Taxes are inevitable. In business transactions, strategic decisions are made to reduce or eliminate the amount of taxes paid. Whether your business is making a purchase, refinancing or allocating funds, the terms of any agreement between parties to such a transaction may affect the amount of tax that must be paid. Mistakes or misunderstandings can result in tax implications greater than the parties had contemplated.

In law, contracts can be “rectified” by our courts if the written agreement does not reflect what was actually intended to be contained in the contract. Over the last few years, Canadian courts have trended towards being flexible where parties intended to achieve a particular tax result, but the desired tax result did not occur. In these cases, an Order from the Court would often grant rectification and allow the parties to re-characterize the contractual relationship.

However, the Supreme Court of Canada recently constrained the ability of courts to grant rectification for tax purposes. In Attorney General (Canada) v. Fairmont Hotels Inc., the Supreme Court of Canada ruled on when parties will be granted rectification. No longer will the parties’ intentions to avoid or minimize tax be sufficient to obtain rectification. Rectification will only be available if there is a mistake in the contract, such as a typo, but errors in the actual intended agreement will not be eligible.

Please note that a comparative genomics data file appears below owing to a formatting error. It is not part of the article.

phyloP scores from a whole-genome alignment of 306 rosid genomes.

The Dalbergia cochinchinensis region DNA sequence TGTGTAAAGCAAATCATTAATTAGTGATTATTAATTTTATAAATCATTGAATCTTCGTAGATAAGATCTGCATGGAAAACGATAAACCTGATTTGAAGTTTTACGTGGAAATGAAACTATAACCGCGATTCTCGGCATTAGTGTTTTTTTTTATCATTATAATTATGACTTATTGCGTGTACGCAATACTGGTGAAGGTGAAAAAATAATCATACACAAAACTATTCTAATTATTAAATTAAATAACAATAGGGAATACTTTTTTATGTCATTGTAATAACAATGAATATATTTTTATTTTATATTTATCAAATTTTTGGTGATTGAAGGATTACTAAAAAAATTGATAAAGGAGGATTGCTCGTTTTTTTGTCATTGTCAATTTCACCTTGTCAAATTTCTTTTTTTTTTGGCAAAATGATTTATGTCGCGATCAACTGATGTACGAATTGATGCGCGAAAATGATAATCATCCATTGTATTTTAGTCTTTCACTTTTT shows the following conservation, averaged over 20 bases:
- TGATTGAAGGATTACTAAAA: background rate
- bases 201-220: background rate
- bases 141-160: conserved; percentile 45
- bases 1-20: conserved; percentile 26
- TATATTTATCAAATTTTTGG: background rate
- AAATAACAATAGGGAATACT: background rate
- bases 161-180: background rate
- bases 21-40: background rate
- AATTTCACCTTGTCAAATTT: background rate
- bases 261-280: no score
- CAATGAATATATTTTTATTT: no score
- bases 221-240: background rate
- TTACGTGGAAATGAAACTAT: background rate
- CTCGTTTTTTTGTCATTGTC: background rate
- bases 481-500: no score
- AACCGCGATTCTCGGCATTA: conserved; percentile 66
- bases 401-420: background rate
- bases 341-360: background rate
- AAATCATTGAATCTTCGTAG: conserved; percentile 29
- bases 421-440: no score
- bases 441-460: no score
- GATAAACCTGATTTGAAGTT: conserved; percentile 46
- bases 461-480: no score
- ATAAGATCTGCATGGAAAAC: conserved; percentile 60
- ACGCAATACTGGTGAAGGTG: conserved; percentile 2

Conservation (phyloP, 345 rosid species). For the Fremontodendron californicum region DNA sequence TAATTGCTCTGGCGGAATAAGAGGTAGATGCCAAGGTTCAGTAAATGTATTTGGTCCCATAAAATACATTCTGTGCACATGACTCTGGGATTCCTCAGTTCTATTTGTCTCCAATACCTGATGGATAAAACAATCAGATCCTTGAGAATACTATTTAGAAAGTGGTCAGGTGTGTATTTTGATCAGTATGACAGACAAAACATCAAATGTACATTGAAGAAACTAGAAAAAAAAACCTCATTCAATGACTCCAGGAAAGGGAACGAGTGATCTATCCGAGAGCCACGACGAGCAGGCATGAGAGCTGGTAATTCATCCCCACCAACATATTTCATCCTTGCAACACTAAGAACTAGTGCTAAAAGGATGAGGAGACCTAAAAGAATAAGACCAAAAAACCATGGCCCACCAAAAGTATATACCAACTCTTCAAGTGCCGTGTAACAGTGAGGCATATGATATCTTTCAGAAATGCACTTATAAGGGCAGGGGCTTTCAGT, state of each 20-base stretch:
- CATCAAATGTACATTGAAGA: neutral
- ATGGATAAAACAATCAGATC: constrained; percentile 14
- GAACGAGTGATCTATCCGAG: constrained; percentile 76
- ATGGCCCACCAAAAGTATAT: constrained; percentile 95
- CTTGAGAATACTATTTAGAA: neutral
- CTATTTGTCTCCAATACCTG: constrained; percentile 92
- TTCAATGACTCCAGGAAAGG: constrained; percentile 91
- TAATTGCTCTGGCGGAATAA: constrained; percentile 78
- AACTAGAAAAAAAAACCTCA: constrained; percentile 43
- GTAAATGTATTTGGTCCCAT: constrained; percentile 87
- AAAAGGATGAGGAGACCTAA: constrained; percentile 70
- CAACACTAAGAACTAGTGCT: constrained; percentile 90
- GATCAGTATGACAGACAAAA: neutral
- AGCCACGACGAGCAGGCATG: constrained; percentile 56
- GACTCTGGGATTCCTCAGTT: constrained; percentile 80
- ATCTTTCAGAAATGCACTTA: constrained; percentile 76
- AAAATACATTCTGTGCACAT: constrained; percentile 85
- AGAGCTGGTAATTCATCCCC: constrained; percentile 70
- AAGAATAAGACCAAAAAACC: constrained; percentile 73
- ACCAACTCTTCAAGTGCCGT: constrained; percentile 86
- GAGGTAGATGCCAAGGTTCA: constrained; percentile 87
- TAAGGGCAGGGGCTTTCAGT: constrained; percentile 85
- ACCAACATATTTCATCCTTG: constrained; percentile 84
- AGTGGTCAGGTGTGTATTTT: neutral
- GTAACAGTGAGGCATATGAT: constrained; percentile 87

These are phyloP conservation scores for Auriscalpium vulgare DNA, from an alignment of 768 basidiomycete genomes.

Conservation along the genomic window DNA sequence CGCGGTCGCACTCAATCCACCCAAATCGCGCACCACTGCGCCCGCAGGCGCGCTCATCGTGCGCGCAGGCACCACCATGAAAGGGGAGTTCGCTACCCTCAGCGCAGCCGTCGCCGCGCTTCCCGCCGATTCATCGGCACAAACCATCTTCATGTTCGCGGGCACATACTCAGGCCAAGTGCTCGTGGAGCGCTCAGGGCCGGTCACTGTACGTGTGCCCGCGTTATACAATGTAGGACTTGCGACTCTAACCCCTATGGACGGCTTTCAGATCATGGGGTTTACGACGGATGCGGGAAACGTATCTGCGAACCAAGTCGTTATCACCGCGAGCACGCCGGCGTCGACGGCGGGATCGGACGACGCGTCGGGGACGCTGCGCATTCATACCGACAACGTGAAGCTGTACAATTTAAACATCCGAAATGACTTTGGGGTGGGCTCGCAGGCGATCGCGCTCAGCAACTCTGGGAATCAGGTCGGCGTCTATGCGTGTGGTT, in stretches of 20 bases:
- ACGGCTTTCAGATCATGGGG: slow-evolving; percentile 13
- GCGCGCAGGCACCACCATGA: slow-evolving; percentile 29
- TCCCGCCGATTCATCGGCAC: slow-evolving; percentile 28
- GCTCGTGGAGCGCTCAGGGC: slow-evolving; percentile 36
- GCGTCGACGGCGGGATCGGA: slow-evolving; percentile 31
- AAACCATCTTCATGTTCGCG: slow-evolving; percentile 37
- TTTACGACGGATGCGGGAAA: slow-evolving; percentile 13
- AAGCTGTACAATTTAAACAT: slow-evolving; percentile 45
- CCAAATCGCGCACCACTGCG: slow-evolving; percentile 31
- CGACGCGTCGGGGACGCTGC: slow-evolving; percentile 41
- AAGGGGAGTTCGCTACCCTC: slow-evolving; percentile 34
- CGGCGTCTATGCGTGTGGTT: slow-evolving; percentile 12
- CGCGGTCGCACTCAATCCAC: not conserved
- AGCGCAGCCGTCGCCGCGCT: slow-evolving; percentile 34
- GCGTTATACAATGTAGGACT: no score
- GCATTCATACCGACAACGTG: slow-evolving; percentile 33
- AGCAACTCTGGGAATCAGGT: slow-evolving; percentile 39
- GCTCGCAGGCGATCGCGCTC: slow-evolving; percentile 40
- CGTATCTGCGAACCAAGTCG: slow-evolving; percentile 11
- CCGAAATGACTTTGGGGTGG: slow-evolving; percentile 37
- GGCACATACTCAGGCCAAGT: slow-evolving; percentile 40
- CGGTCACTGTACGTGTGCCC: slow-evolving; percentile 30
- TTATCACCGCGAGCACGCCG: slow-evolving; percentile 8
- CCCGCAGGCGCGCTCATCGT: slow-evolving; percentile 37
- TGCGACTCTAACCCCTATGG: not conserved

Although the Fairmont decision does not eliminate the Court’s discretion to grant rectification, it does narrow the availability of rectification. This decision underscores the importance of careful legal drafting. The manner in which the contract is drafted must clearly demonstrate the parties’ intentions. This decision highlights the importance of tax planning in your business, and may result in more legal actions commenced against advisors, such as accountants and lawyers, when a court declines to rectify problems in a contract that could have been avoided with proper consideration and drafting.

Whether your business is looking ahead to a transaction and you are concerned about potential tax implications, or your business is in the unfortunate situation where you have suffered an unintended adverse consequence, significant legal questions arise regarding appropriate strategies to pursue and how to allocate responsibility. In either case, you would be well served seeking quality legal advice.